Thoughtful and evocative, this book will bring a score of new readers to Carroll’s impressive work.

ONE FUN DAY WITH LEWIS CARROLL

A CELEBRATION OF WORDPLAY AND A GIRL NAMED ALICE

Tumble down the rabbit hole into a wonderland filled with rhymes and whimsical wordplay.

In their first collaboration together, Krull and Sardá produce a delightful confection that is part Lewis Carroll biography and part word game. This charming picture book combines the nonsense words and phrases that became his trademark and names from his famous books about Alice to bring readers on a guided tour of Carroll’s madcap yet irresistible fantasy world. Along the way, readers learn the story of Carroll’s childhood and his meeting with the Liddell family that produced the books that made him a household name. The witty prose is aided and abetted by Sardá’s illustrations, which breathe new life into the infamous characters from Carroll’s life and Alice’s adventures. The illustrator’s double-page spreads are a wonderland in and of themselves, a riot of color that grounds the figures in the real world while also rendering them fantastical. The world created by the text and illustrations is tantalizing yet off-putting; it perfectly re-creates what Wonderland is meant to be, and the human figures in the pictures are, appropriately, both beautiful and slightly creepy. Krull refers to her subject as “Lewis” in the body of the text, not revealing Charles Dodgson’s real name until a closing note.

Thoughtful and evocative, this book will bring a score of new readers to Carroll’s impressive work. (glossary, sources) (Picture book/biography. 3-7)

Pub Date: Jan. 9, 2018

ISBN: 978-0-544-34823-3

Page Count: 40

Publisher: HMH Books

Review Posted Online: Sept. 26, 2017

Kirkus Reviews Issue: Oct. 15, 2017

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A memorable life—a forgettable presentation.

I AM JACKIE ROBINSON

From the Ordinary People Change the World series

Baseball’s No. 42 strikes out.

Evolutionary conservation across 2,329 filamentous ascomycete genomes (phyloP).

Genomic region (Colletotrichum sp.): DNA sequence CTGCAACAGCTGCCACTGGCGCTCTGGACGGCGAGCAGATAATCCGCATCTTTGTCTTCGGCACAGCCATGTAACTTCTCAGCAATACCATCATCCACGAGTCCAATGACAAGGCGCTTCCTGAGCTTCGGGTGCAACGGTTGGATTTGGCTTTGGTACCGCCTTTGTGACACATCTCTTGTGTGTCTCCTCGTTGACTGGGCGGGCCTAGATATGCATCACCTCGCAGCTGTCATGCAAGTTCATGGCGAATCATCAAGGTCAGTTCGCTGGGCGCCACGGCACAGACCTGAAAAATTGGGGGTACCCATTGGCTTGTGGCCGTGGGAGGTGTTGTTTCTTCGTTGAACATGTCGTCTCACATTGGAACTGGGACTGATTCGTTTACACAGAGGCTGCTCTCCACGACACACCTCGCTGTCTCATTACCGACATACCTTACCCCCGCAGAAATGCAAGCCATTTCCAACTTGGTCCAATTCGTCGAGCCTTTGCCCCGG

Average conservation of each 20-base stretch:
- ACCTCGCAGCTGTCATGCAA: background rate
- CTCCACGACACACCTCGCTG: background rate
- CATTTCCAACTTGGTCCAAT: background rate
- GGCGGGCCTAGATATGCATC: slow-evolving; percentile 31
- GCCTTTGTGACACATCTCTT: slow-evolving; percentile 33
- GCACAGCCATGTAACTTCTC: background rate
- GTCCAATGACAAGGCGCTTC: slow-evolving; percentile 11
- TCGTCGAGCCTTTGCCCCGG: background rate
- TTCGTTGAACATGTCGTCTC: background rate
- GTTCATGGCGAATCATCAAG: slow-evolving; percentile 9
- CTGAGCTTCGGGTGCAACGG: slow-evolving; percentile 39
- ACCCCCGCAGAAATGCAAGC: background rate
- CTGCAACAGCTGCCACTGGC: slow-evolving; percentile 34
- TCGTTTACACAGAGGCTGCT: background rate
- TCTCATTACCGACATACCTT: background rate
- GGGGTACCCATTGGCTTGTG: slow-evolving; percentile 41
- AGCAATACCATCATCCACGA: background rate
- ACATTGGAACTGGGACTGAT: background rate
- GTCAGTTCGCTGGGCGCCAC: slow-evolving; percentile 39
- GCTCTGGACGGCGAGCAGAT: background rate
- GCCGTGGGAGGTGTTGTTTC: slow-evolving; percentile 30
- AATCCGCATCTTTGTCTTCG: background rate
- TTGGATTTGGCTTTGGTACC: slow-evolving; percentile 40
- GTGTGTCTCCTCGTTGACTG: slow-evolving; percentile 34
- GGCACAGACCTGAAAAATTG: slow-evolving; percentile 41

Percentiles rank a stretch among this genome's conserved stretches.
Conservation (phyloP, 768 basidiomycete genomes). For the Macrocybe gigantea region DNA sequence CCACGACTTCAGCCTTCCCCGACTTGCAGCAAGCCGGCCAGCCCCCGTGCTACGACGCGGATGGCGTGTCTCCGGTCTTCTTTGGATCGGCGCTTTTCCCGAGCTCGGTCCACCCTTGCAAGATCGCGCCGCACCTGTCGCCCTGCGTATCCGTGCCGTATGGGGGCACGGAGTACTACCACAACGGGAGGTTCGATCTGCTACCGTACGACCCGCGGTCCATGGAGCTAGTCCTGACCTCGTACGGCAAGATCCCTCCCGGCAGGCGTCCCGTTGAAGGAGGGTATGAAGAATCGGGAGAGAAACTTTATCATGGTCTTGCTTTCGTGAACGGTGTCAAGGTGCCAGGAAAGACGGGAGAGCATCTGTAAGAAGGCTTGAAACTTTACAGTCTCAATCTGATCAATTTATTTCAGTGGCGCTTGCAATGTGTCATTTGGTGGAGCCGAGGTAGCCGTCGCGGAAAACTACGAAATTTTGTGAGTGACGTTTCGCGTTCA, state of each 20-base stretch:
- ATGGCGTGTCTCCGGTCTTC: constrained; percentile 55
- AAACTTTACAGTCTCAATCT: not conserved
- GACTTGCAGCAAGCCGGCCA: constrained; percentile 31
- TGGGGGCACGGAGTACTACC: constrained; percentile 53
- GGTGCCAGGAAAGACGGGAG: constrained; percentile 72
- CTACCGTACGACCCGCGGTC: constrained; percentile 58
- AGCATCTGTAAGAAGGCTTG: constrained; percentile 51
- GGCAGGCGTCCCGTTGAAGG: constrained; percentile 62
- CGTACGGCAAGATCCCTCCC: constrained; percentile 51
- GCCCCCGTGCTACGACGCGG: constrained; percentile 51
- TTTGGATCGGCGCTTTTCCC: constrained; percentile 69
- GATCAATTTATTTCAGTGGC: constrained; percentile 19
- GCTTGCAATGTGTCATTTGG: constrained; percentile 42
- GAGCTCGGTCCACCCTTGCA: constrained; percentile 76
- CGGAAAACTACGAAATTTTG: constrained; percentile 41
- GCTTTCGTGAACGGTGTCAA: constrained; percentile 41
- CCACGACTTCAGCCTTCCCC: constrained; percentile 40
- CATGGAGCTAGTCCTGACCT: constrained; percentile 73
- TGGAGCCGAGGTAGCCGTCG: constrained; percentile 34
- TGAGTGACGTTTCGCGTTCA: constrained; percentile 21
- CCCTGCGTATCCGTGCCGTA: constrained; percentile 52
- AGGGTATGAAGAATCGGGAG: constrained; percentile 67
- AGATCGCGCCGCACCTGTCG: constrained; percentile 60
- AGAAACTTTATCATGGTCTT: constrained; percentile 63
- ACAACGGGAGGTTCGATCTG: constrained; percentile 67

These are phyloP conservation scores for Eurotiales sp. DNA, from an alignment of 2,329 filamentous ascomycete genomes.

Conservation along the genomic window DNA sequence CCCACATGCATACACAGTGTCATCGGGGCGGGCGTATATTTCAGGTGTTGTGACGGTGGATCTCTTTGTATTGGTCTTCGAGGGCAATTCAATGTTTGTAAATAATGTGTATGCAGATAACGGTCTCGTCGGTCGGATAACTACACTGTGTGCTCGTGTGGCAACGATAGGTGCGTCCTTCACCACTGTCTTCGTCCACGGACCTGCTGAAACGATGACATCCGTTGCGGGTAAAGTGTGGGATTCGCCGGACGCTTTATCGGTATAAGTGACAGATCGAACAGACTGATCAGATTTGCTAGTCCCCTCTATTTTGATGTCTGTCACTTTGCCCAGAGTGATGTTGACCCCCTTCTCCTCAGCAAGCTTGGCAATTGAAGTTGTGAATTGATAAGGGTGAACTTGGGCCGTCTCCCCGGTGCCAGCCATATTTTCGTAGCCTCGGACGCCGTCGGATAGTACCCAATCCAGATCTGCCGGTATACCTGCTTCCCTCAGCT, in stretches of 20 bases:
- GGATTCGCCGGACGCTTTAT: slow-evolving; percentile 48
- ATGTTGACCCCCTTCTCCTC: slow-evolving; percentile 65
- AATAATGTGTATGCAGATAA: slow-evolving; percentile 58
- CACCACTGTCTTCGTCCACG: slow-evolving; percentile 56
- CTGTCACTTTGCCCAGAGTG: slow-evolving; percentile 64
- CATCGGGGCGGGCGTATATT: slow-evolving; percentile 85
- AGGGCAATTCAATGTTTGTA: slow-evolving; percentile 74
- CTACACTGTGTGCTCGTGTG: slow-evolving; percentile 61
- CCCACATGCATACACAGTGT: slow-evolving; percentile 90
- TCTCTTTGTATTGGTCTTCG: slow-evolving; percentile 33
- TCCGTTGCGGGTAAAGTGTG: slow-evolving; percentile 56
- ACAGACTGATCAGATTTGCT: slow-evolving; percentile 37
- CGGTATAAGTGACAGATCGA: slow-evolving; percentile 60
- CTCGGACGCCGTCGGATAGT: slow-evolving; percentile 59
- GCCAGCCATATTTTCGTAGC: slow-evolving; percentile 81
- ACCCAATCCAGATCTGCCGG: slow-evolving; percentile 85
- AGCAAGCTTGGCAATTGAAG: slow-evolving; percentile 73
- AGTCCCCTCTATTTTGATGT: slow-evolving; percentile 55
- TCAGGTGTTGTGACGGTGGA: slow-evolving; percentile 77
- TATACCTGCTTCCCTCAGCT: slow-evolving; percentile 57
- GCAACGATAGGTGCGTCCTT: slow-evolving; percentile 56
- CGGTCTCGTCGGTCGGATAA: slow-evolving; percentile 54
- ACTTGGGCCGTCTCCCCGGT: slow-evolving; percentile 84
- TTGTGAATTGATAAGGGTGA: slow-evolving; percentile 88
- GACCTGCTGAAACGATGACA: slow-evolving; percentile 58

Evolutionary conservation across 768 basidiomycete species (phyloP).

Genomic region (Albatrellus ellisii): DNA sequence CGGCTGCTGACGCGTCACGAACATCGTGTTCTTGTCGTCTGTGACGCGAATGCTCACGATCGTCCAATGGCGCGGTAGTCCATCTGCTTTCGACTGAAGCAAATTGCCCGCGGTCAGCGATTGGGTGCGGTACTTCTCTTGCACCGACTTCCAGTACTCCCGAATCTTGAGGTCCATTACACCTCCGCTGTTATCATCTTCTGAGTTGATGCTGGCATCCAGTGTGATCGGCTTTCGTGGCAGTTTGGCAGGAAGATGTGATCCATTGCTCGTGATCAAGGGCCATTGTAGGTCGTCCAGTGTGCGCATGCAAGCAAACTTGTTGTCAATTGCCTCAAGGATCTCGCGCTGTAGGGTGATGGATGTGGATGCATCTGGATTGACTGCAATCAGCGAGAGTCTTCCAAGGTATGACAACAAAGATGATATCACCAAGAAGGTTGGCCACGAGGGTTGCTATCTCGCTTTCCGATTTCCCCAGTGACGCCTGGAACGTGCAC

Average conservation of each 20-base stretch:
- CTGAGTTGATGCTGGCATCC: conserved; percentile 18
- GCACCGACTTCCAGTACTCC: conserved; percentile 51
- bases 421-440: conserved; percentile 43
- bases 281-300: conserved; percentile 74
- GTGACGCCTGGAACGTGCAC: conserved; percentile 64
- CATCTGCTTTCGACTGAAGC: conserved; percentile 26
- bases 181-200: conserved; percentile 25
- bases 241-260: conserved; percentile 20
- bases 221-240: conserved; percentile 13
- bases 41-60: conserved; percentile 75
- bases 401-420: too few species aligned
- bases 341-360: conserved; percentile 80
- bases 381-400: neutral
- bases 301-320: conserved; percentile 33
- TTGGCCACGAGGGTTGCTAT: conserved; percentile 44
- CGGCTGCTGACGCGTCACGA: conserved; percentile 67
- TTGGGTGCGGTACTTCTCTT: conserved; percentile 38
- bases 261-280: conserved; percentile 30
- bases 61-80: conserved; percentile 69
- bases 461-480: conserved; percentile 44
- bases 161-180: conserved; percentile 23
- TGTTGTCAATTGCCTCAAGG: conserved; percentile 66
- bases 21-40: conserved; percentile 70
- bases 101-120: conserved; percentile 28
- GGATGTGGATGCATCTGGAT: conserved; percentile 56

Even as a babe in his mother’s arms, Robinson is depicted wearing his Brooklyn Dodgers baseball cap in this latest entry in the Ordinary People Change the World series. He narrates his childhood alongside cartoon panels that show him as an expert runner and thrower. Racism and poverty are also part of his growing up, along with lessons in sharing and courage. Incredibly, the Negro Leagues are not mentioned beyond a passing reference to “a black team” with a picture of the Kansas City Monarchs next to their team bus (still looking like a child in the illustration, Robinson whines, “Gross! Is this food or goo?”). In 1946, Branch Rickey signs him to play for the Dodgers’ farm team, and the rest, as they say, is history. Robinson concludes his story with an exhortation to readers to be brave, strong and use their “power to do what’s right. / Use that power for a cause that you believe in.” Meltzer writes his inspirational biography as a first-person narrative, which risks being construed and used as an autobiography—which it is not. The digitally rendered cartoon illustrations that show Robinson as a perpetual child fall sadly short of capturing his demeanor and prowess.

A memorable life—a forgettable presentation. (photographs, timeline, sources, further reading) (Picture book/biography. 3-6)

Pub Date: Jan. 8, 2015

ISBN: 978-0-8037-4086-0

Page Count: 40

Publisher: Dial Books

Review Posted Online: Oct. 15, 2014

Kirkus Reviews Issue: Nov. 1, 2014

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Stirring encouragement for all “little people” with “big dreams.” (Picture book/biography. 5-7)

MAYA ANGELOU

From the Little People, BIG DREAMS series

“There’s nothing I can’t be,” young Maya thinks, and then shows, in this profile for newly independent readers, imported from Spain.

The inspirational message is conveyed through a fine skein of biographical details. It begins with her birth in St. Louis and the prejudice she experienced growing up in a small Arkansas town and closes with her reading of a poem “about her favorite thing: hope” at Bill Clinton’s presidential inauguration. In between, it mentions the (unspecified) “attack” by her mother’s boyfriend and subsequent elective muteness she experienced as a child, as well as some of the varied pursuits that preceded her eventual decision to become a writer. Kaiser goes on in a closing spread to recap Angelou’s life and career, with dates, beneath a quartet of portrait photos. Salaberria’s simple illustrations, filled with brown-skinned figures, are more idealized than photorealistic, but, though only in the cover image do they make direct contact with readers’, Angelou’s huge eyes are an effective focal point in each scene. The message is similar in the co-published Amelia Earhart, written by Ma Isabel Sánchez Vegara (and also translated by Pitt), but the pictures are more fanciful as illustrator Mariadiamantes endows the aviator with a mane of incandescent orange hair and sends her flying westward (in contradiction of the text and history) on her final around-the-world flight.

Stirring encouragement for all “little people” with “big dreams.” (Picture book/biography. 5-7)

Pub Date: July 1, 2016

ISBN: 978-1-84780-889-9

Page Count: 32

Publisher: Frances Lincoln

Review Posted Online: May 14, 2016

Kirkus Reviews Issue: June 1, 2016

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